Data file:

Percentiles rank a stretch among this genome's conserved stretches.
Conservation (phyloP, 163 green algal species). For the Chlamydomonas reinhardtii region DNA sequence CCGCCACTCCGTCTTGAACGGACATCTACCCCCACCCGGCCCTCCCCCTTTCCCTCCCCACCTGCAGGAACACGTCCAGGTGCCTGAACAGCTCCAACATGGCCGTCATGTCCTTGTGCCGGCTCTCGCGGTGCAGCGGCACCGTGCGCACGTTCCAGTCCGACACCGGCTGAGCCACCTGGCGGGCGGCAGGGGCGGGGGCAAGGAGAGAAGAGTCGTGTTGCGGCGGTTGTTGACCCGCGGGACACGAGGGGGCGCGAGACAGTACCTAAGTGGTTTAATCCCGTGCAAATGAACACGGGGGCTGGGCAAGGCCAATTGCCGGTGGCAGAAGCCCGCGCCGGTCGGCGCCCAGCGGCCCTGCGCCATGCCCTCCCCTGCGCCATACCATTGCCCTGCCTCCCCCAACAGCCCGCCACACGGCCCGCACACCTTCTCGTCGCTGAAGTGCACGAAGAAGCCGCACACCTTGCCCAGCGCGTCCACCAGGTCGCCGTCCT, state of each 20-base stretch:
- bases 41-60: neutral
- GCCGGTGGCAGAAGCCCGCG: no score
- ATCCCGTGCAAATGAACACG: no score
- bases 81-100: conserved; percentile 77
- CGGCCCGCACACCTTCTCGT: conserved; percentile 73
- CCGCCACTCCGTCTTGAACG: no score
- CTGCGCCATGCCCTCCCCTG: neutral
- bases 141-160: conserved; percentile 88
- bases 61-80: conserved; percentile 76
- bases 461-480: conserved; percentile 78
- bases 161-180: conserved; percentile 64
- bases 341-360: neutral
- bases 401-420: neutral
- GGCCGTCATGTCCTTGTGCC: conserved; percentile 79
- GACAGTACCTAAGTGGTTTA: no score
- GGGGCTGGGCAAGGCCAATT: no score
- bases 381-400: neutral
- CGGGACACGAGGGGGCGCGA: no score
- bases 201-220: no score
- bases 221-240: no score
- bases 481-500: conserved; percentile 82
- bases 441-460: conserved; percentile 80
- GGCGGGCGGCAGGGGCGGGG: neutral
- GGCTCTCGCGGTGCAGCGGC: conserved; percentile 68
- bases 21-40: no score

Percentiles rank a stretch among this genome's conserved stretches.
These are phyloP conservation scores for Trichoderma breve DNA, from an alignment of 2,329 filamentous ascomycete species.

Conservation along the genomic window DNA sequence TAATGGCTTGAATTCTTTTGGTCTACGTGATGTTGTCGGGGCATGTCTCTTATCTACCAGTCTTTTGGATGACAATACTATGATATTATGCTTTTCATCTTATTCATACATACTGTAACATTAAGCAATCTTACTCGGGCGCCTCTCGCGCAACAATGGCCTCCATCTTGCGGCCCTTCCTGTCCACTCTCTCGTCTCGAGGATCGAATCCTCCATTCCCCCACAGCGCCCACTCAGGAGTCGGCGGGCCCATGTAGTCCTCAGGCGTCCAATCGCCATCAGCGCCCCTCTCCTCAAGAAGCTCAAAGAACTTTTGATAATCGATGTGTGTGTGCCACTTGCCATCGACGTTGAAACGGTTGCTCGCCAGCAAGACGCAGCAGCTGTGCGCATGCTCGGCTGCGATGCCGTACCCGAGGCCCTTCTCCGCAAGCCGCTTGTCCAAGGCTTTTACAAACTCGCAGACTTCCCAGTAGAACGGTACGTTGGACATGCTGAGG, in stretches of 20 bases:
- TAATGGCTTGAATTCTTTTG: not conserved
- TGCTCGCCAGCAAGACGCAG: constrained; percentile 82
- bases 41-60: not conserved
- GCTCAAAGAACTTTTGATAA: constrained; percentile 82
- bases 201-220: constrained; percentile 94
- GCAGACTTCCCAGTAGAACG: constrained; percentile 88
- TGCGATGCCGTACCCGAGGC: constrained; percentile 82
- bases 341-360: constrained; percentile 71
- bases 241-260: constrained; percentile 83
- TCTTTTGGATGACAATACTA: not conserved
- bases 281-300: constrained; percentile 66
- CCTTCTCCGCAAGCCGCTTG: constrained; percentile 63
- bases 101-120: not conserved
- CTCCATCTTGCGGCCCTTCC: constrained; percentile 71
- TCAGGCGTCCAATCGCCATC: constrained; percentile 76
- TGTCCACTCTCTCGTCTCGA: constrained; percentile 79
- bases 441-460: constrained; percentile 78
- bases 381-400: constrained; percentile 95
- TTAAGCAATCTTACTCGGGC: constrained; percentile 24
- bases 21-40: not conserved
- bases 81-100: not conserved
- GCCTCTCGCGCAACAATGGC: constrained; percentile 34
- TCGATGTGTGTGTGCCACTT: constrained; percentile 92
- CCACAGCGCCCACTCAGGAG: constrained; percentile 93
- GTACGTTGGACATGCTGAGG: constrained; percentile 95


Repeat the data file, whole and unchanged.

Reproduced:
Percentiles rank a stretch among this genome's conserved stretches.
Conservation (phyloP, 163 green algal species). For the Chlamydomonas reinhardtii region DNA sequence CCGCCACTCCGTCTTGAACGGACATCTACCCCCACCCGGCCCTCCCCCTTTCCCTCCCCACCTGCAGGAACACGTCCAGGTGCCTGAACAGCTCCAACATGGCCGTCATGTCCTTGTGCCGGCTCTCGCGGTGCAGCGGCACCGTGCGCACGTTCCAGTCCGACACCGGCTGAGCCACCTGGCGGGCGGCAGGGGCGGGGGCAAGGAGAGAAGAGTCGTGTTGCGGCGGTTGTTGACCCGCGGGACACGAGGGGGCGCGAGACAGTACCTAAGTGGTTTAATCCCGTGCAAATGAACACGGGGGCTGGGCAAGGCCAATTGCCGGTGGCAGAAGCCCGCGCCGGTCGGCGCCCAGCGGCCCTGCGCCATGCCCTCCCCTGCGCCATACCATTGCCCTGCCTCCCCCAACAGCCCGCCACACGGCCCGCACACCTTCTCGTCGCTGAAGTGCACGAAGAAGCCGCACACCTTGCCCAGCGCGTCCACCAGGTCGCCGTCCT, state of each 20-base stretch:
- bases 41-60: neutral
- GCCGGTGGCAGAAGCCCGCG: no score
- ATCCCGTGCAAATGAACACG: no score
- bases 81-100: conserved; percentile 77
- CGGCCCGCACACCTTCTCGT: conserved; percentile 73
- CCGCCACTCCGTCTTGAACG: no score
- CTGCGCCATGCCCTCCCCTG: neutral
- bases 141-160: conserved; percentile 88
- bases 61-80: conserved; percentile 76
- bases 461-480: conserved; percentile 78
- bases 161-180: conserved; percentile 64
- bases 341-360: neutral
- bases 401-420: neutral
- GGCCGTCATGTCCTTGTGCC: conserved; percentile 79
- GACAGTACCTAAGTGGTTTA: no score
- GGGGCTGGGCAAGGCCAATT: no score
- bases 381-400: neutral
- CGGGACACGAGGGGGCGCGA: no score
- bases 201-220: no score
- bases 221-240: no score
- bases 481-500: conserved; percentile 82
- bases 441-460: conserved; percentile 80
- GGCGGGCGGCAGGGGCGGGG: neutral
- GGCTCTCGCGGTGCAGCGGC: conserved; percentile 68
- bases 21-40: no score

Percentiles rank a stretch among this genome's conserved stretches.
These are phyloP conservation scores for Trichoderma breve DNA, from an alignment of 2,329 filamentous ascomycete species.

Conservation along the genomic window DNA sequence TAATGGCTTGAATTCTTTTGGTCTACGTGATGTTGTCGGGGCATGTCTCTTATCTACCAGTCTTTTGGATGACAATACTATGATATTATGCTTTTCATCTTATTCATACATACTGTAACATTAAGCAATCTTACTCGGGCGCCTCTCGCGCAACAATGGCCTCCATCTTGCGGCCCTTCCTGTCCACTCTCTCGTCTCGAGGATCGAATCCTCCATTCCCCCACAGCGCCCACTCAGGAGTCGGCGGGCCCATGTAGTCCTCAGGCGTCCAATCGCCATCAGCGCCCCTCTCCTCAAGAAGCTCAAAGAACTTTTGATAATCGATGTGTGTGTGCCACTTGCCATCGACGTTGAAACGGTTGCTCGCCAGCAAGACGCAGCAGCTGTGCGCATGCTCGGCTGCGATGCCGTACCCGAGGCCCTTCTCCGCAAGCCGCTTGTCCAAGGCTTTTACAAACTCGCAGACTTCCCAGTAGAACGGTACGTTGGACATGCTGAGG, in stretches of 20 bases:
- TAATGGCTTGAATTCTTTTG: not conserved
- TGCTCGCCAGCAAGACGCAG: constrained; percentile 82
- bases 41-60: not conserved
- GCTCAAAGAACTTTTGATAA: constrained; percentile 82
- bases 201-220: constrained; percentile 94
- GCAGACTTCCCAGTAGAACG: constrained; percentile 88
- TGCGATGCCGTACCCGAGGC: constrained; percentile 82
- bases 341-360: constrained; percentile 71
- bases 241-260: constrained; percentile 83
- TCTTTTGGATGACAATACTA: not conserved
- bases 281-300: constrained; percentile 66
- CCTTCTCCGCAAGCCGCTTG: constrained; percentile 63
- bases 101-120: not conserved
- CTCCATCTTGCGGCCCTTCC: constrained; percentile 71
- TCAGGCGTCCAATCGCCATC: constrained; percentile 76
- TGTCCACTCTCTCGTCTCGA: constrained; percentile 79
- bases 441-460: constrained; percentile 78
- bases 381-400: constrained; percentile 95
- TTAAGCAATCTTACTCGGGC: constrained; percentile 24
- bases 21-40: not conserved
- bases 81-100: not conserved
- GCCTCTCGCGCAACAATGGC: constrained; percentile 34
- TCGATGTGTGTGTGCCACTT: constrained; percentile 92
- CCACAGCGCCCACTCAGGAG: constrained; percentile 93
- GTACGTTGGACATGCTGAGG: constrained; percentile 95